I will give you an example: she created a profile page on there 3 days ago, and so far it has had 93,000 page views.  That's a bigger circulation than my local paper... although, her profile is probably more interesting (sorry paper ;-) ).


She has a blog (89 followers, 13,000 page views) and she and I have started to write some short stories for teenagers as her peers seem to like that sort of thing, and we both enjoy writing.  (I will admit, she is much better than me!)


If you want to read, shameless plug, it is called 'dark days and dreadful nights': 


http://darkdaysdreadfulnights.blogspot.co.uk/


These figures I am citing may seem like small fish in the international waters of the internet.  I am pretty impressed by them though.


So, take a girl with cancer and give her a laptop.  She now has people fighting to be her friend; she has gained confidence and self esteem; she has hardened her shell too when she gets the occasional nasty comment or situation.  She is far from stupid: she knows the rules of internet safety.  This experience has allowed her to develop her own likes and dislikes, to formulate her own moral code (she has written blog posts slamming evidence of discrimination against women, racism), and to give her back her self-esteem after what has been a horrible time for her.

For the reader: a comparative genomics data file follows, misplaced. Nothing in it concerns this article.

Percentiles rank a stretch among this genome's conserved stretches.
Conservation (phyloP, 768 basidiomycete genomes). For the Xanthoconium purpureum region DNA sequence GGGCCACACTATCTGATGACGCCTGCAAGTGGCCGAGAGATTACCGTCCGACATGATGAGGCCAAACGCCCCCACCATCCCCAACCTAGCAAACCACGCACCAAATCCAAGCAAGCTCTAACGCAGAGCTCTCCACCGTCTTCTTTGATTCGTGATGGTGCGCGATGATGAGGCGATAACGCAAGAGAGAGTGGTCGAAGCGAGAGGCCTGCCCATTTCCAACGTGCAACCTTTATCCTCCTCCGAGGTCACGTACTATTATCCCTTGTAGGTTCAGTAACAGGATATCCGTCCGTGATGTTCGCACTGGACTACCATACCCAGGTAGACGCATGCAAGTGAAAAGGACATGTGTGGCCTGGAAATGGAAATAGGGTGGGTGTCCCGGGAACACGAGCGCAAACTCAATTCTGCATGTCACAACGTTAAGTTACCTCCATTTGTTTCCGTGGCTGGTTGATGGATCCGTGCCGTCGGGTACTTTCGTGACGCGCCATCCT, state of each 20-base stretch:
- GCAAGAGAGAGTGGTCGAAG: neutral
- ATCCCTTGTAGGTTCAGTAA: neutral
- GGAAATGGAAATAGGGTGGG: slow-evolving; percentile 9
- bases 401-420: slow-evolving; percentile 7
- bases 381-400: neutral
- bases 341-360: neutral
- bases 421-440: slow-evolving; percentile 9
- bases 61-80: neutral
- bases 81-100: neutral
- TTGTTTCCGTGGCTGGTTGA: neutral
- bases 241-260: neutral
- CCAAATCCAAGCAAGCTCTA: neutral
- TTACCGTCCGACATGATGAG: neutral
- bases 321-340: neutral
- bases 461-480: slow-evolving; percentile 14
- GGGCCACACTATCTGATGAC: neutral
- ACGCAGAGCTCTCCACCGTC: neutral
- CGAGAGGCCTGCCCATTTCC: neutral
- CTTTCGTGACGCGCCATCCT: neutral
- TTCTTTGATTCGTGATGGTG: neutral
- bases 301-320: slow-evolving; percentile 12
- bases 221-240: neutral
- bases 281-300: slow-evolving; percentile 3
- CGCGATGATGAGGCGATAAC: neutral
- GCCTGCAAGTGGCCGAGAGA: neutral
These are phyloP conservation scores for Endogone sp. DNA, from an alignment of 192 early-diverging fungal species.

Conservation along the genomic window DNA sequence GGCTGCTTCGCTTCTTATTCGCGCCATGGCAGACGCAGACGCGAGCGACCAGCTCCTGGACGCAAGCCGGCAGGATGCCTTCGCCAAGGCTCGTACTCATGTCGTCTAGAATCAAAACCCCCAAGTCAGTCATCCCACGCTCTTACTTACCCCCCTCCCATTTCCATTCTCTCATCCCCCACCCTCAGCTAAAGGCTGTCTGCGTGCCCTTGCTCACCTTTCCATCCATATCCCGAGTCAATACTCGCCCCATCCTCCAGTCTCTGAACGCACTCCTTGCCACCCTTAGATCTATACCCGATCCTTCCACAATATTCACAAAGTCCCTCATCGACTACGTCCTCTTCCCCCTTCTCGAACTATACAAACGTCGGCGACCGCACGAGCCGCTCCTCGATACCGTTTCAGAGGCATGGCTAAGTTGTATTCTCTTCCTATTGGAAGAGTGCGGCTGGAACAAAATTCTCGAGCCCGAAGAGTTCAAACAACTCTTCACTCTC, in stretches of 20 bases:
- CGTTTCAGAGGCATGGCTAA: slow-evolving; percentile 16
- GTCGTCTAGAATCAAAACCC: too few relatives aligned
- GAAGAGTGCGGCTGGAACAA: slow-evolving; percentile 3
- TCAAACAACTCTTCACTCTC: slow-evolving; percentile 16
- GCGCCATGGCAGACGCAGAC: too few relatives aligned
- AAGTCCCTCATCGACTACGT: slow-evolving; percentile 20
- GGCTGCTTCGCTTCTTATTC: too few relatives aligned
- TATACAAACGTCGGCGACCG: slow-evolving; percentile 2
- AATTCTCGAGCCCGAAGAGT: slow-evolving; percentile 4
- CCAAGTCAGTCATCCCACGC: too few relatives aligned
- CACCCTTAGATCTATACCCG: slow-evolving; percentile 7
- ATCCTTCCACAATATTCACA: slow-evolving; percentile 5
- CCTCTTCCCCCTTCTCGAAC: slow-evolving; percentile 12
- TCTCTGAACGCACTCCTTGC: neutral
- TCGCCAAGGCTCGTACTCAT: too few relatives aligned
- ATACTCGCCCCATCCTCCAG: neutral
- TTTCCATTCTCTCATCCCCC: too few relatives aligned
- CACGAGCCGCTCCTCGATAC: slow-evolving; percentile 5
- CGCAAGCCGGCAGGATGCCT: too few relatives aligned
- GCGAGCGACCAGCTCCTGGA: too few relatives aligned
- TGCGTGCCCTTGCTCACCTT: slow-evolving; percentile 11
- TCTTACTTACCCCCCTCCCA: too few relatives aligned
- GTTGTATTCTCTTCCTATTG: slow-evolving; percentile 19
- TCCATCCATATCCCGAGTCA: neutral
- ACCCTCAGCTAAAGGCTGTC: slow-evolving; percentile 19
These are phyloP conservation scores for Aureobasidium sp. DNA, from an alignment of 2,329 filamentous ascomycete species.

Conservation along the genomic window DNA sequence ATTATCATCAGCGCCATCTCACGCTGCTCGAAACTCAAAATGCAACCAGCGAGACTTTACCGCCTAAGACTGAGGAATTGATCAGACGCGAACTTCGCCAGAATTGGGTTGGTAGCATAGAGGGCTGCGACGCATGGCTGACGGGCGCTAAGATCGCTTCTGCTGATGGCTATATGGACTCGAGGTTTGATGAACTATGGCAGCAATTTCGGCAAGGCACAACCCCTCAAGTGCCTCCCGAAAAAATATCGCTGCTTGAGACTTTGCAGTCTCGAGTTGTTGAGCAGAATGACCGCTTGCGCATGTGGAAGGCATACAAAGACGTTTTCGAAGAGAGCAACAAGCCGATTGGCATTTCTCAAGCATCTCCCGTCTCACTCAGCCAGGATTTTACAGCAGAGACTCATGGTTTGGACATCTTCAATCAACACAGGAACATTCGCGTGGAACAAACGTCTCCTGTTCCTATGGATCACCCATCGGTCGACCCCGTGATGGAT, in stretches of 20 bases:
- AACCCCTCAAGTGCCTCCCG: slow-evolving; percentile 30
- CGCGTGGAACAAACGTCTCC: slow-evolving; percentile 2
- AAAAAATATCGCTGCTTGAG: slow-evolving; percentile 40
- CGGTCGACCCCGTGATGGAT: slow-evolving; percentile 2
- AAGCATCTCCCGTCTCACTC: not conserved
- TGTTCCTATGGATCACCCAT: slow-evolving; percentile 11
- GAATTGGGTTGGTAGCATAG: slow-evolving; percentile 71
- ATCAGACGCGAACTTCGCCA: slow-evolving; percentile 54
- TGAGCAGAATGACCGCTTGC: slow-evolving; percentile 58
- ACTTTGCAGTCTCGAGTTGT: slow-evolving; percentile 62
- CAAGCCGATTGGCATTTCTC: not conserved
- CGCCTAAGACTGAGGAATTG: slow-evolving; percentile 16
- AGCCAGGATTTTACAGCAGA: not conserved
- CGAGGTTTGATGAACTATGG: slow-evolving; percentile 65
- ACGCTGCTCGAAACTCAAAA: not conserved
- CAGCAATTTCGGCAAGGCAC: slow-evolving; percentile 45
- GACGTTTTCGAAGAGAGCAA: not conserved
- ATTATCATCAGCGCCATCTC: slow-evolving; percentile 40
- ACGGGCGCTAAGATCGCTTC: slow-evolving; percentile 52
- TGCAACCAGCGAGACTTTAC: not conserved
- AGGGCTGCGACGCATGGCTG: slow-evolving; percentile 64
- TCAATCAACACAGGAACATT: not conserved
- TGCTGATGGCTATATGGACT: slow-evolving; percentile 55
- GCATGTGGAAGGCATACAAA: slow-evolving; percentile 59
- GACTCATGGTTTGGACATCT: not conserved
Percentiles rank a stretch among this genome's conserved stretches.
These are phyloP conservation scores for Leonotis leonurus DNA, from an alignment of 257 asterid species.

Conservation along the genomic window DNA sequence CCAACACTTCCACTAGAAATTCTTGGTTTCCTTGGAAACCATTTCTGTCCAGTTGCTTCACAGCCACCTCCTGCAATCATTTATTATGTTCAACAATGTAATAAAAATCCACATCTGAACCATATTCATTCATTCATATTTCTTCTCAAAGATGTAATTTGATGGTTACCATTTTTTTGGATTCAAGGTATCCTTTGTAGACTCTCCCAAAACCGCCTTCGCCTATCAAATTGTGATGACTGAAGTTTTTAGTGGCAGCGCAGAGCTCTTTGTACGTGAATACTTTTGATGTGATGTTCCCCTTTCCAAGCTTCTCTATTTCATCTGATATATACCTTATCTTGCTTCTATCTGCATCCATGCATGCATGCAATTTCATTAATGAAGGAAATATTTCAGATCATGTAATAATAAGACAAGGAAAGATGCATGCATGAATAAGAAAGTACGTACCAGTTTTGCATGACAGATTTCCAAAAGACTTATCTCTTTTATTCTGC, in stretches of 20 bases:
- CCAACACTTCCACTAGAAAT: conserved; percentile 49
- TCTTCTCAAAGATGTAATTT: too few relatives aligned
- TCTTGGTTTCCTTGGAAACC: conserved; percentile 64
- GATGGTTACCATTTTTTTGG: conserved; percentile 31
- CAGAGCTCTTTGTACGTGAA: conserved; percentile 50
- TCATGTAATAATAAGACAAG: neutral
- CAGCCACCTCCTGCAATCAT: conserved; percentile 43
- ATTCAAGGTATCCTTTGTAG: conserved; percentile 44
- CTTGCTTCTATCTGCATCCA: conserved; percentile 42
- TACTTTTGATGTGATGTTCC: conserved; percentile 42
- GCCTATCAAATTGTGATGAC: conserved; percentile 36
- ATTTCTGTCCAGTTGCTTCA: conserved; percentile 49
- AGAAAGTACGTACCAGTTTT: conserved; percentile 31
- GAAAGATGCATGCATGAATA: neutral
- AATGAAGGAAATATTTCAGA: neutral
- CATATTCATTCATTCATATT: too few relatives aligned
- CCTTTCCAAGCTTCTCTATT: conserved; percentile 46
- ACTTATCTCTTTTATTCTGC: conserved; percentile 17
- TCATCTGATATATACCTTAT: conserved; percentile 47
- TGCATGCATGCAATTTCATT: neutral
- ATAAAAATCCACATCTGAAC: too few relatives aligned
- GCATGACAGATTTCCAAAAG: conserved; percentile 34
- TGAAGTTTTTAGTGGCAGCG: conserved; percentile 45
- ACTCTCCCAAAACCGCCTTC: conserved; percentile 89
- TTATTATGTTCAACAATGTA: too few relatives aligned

I am also proud of the comments she gets from peers, who tell her she is "kind and approachable" unlike other leader board figures.  (Ah, the politics of a virtual world.)


For once then, might I be a parent who is happy her daughter spends hours on the internet?  I am thankful for it.  It has given her a social life that real life has tried to take away from her.  


It has empowered her when she feels most powerless.



Wednesday, 2 May 2012

Sick, sick and more sick

I am off again today as I have tummy bug, thanks to daughter who picked it up at school yesterday.  
We've been ticking along recently.  Her counts are a bit higher, but they have dropped her chemo dose down.  I'm not sure what this will mean for her leukaemia though.
We've booked a huge holiday to celebrate the end of treatment next year.  We're taking kids to Disneyland, Florida, staying in Animal Kingdom Lodge.  I was so excited when I booked it, although a touch daunted about finding the cash.  We will be living on beans for the next 15 months!  We wanted something to be excited about after what has been the most difficult couple of years ever for all of us.


On a sad note, we lost a little boy who we knew from clinic.  I am so very sorry for his parents.  he was a lovely, lively little chap and it once again reaffirmed how cruel this illness is.  We've also heard of other children who have had bad news in terms of relapse and survival.  :-(


It is difficult unless you are a cancer parent to understand the stress you go through being surrounded by this world.  My life is a mixture of pretending to be normal (attempting to go to work, shopping, cooking, washing) juxtaposed with a stream of hospital stays, extreme worry and bad news.  


I feel a little bit sick most of the time.


Except today, when, because of the bug, I feel a lot sick.  

No shit

http://apps.facebook.com/theguardian/society/2012/apr/30/teenage-cancer-trust-survey-delayed-diagnosis


Read with interest.  This has been a problem for nearly every patient that I have met, both from the teenage and children's cancer wards.  It is not good enough.  So many of the parents are dismissed by their GPs as overprotective loons.